Whether you support President Donald Trump or not, most Caribbean specialists we spoke with agree that undoing the progress the U.S. has made with Cuba in the last two years would be devastating for tourism.
Travel Agent recently chatted with some notable Caribbean specialists to get their reactions to recent news that Trump is looking to reverse many of former President Barack Obama’s policies toward Cuba.
Here’s what they had to say:
“Two years ago, when there was talk about opening travel on a limited basis, I was glad to hear it,” said Michael McHugh of Dream Makers Vacations Services. “I thought fully lifting the restrictions was good. I was excited not only because it is the closest Caribbean island to the U.S., but it also opens a window into a new culture and a window to the past. It would be a shame for the new administration to tighten up restrictions and close that door to many Americans experiencing the Cuban culture.”
According to two unnamed sources who spoke to The Daily Caller, the development is due to the efforts of Republican Florida Sen. Marco Rubio, Democratic New Jersey Sen. Bob Menendez and Republican Florida Rep. Mario Diaz-Balart.
This information coming from an anti-embargo group, which spoke on the condition of anonymity, was confirmed Sunday by John Kavulich of the nonpartisan U.S. – Cuba Trade and Economic Council, according to The Daily Caller report.
“I’m not sure if Trump will untie the recent connections with Cuba that Obama put in place, but if he does it will be upsetting,” says Kristen DeAngelo of Dream Excapes. “In my opinion, I believe Trump should keep our ties with Cuba for two positive reasons: Americans will still be able to visit and understand the true culture and way of life for the Cuban people and the tourist visitation in Cuba will increase the overall economy of the country and its people.”
According to The Independent, the White House had put the Cuba policy under review as soon as it took office in January and is set to announce its position sometime in June.
“I think folks in the U.S. that have had an opportunity to experience the People-to-People initiative in Cuba have really enjoyed it and it has also benefited the Cubans with the increase of tourism in their country,” says Tom Varghese of Travel Tom. “Reversing the policy will not only have a negative impact on tourism as folks are looking for new destinations to explore, but may also impact our foreign relations with Cuba.”
Obama enacted several changes to Cuban policy during his tenure in office, including the termination of the “wet foot, dry foot” policy that gave Cuban illegal immigrants a path to legal status, and the re-implementation of the People-to-People initiative, which requires Americans to take part in various cultural experiences in Cuba, essentially, as the name implies, putting them in direct contact with the people of Cuba with hopes of learning about the way of life in the country. It was implemented by President Clinton in 1999 and suspended by President Bush in 2004 before Obama resurrected the program.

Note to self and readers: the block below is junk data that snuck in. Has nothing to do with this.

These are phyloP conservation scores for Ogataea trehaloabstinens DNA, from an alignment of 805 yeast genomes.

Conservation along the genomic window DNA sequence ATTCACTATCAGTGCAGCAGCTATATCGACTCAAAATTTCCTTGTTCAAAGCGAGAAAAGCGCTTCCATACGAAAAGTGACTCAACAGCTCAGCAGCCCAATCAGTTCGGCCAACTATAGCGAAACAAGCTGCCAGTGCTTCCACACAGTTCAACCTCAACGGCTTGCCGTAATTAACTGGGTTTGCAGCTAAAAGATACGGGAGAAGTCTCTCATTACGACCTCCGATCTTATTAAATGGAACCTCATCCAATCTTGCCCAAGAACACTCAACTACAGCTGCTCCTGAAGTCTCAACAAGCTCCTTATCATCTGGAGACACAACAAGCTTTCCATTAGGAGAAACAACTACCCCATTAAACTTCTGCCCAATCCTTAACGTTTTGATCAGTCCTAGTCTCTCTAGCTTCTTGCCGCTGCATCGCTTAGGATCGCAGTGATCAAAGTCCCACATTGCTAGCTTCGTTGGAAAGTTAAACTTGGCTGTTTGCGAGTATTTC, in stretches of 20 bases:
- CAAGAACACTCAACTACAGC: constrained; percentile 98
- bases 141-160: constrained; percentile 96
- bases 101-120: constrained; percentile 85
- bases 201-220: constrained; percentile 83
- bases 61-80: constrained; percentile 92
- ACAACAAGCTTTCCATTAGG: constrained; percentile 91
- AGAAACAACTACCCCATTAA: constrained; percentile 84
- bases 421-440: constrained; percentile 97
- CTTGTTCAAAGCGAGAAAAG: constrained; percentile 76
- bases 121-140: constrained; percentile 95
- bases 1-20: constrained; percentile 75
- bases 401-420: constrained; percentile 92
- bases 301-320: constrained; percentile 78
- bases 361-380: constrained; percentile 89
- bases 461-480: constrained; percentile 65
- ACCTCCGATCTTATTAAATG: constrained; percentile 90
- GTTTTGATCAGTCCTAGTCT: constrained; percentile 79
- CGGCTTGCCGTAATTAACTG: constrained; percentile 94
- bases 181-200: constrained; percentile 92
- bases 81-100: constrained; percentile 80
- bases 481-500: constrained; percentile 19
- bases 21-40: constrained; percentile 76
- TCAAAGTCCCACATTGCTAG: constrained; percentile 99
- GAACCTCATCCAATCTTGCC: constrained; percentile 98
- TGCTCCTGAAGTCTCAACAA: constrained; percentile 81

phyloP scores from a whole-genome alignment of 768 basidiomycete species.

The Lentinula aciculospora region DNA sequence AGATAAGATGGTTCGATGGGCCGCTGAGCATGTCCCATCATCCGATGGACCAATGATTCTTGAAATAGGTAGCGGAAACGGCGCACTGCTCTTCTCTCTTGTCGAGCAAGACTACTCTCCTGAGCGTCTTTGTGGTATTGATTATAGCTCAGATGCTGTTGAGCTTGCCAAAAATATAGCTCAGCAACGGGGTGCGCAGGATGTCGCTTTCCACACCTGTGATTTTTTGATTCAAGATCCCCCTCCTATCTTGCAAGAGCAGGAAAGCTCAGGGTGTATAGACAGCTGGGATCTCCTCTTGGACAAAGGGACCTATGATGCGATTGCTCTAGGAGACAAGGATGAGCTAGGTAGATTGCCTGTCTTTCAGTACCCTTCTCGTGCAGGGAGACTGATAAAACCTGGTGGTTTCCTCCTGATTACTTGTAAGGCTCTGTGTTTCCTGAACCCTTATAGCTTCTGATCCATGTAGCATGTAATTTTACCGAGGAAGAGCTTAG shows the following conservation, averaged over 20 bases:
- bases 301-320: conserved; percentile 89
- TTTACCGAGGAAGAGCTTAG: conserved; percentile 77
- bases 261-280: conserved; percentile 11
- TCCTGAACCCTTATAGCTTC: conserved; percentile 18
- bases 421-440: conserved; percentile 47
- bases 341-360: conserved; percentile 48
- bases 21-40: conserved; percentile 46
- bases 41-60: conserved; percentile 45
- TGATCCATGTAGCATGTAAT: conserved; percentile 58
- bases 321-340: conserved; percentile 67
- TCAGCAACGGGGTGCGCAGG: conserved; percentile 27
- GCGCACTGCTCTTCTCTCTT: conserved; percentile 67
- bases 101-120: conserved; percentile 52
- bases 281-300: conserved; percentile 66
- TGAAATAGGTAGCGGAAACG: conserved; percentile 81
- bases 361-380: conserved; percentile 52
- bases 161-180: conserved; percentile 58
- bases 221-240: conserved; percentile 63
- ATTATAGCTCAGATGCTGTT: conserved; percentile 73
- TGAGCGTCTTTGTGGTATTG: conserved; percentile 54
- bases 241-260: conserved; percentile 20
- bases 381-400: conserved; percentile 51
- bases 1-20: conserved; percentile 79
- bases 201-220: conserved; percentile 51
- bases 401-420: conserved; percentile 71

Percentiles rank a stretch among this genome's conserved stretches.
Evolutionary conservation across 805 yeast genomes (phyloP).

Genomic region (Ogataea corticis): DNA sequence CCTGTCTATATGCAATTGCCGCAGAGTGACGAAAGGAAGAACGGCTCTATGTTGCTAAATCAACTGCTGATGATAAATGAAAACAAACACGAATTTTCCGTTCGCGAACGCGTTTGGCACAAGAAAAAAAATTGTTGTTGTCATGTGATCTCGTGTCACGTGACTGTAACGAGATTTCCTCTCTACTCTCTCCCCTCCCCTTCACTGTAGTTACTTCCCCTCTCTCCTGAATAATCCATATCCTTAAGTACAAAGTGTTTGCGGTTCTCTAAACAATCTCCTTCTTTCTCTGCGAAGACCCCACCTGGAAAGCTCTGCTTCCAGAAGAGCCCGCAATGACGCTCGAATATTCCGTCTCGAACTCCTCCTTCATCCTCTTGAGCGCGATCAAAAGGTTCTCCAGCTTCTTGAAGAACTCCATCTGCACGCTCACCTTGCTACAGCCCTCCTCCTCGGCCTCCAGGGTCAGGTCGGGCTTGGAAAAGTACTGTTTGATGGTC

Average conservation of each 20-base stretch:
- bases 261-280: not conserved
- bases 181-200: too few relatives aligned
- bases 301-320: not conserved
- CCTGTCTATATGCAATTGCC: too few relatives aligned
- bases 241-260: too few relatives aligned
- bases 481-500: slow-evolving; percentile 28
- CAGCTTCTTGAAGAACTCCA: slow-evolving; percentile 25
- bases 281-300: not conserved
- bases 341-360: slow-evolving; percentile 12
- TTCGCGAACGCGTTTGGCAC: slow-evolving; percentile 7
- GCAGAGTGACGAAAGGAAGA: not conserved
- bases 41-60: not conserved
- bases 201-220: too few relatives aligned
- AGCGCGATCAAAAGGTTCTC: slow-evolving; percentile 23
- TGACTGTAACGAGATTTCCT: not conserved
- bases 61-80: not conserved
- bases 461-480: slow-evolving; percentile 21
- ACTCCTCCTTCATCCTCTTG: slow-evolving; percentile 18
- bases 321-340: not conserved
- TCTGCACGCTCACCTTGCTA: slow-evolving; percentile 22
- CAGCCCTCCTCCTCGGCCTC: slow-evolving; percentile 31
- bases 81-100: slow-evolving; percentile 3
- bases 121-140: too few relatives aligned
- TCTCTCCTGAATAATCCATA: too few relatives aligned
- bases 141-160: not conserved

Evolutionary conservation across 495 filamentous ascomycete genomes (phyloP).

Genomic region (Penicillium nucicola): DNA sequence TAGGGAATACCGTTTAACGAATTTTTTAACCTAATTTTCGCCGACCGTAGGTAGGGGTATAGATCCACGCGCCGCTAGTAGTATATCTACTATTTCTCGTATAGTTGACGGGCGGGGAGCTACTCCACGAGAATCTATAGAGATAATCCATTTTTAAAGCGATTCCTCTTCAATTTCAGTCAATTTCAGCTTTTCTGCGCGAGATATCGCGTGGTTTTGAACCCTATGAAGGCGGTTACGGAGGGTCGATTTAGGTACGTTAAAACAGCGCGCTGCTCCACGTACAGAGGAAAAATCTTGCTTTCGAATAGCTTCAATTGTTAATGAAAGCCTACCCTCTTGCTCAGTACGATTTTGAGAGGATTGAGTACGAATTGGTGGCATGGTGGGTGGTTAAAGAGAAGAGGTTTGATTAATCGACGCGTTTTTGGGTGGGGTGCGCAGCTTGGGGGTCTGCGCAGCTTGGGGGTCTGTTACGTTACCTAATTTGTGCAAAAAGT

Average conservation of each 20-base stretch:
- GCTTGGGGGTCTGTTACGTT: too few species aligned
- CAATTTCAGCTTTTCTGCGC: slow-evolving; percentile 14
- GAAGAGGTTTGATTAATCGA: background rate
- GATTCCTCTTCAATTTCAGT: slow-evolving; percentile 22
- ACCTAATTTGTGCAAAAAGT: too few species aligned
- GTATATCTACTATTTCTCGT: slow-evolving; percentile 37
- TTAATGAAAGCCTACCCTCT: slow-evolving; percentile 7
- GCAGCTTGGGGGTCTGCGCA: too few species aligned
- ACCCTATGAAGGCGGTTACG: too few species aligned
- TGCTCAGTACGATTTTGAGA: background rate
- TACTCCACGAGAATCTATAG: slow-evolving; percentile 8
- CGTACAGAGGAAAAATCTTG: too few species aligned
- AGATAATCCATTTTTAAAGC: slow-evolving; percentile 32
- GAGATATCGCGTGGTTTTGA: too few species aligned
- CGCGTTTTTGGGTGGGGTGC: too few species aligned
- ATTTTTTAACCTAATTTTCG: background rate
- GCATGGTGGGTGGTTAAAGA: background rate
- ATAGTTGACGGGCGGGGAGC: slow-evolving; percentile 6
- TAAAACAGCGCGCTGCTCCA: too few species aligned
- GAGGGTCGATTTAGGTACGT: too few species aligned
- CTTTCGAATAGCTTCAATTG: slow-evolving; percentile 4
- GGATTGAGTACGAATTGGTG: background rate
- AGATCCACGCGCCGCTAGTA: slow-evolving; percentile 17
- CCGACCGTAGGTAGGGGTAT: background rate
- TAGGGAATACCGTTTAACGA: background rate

“With everything going on domestically and internationally how is this even up for discussion?,” asked Andrey Zakharenko of Always Travel. “The only explanation I have is that Trump needs to get something done and make some of his Florida base happy.”
Last week, Sen. Jeff Flake, R-Ariz., and Sen. Patrick Leahy, D-Vt., reintroduced a bill that would terminate the remaining travel restrictions for Americans and legal residents who wish to visit Cuba.
But although the bill received 55 of the 100 votes, representing a majority, it still fell short of the 60 votes required to advance the legislation. According to Reuters, there was no indication the chamber’s Republican leaders would allow the measure to come up for a vote.
An earlier version of the bill introduced in 2015 similarly had a bipartisan mix of co-sponsors, but ultimately never made it to the Senate floor, according to The Hill.
The Freedom for Americans to Travel to Cuba Act of 2017 is co-sponsored by 52 other senators, a significant jump from the eight backers for the original 2015 bill.
“Why reverse something that is clearly fulfilling it's purpose of delivering on it's promise of ensuring we have peaceful relations, people-to-people exchanges, and business opportunities?,” asked Stephen Scott of Travel Hub 365, Inc. “There are many dangerous places in this world to travel to, and with governments that provide less rights than Cuba, but we can still travel there. We should be realistic, optimistic, and willing to let travel and people-to-people experiences change hearts and minds, rather than limit the ability for the human spirit to help.”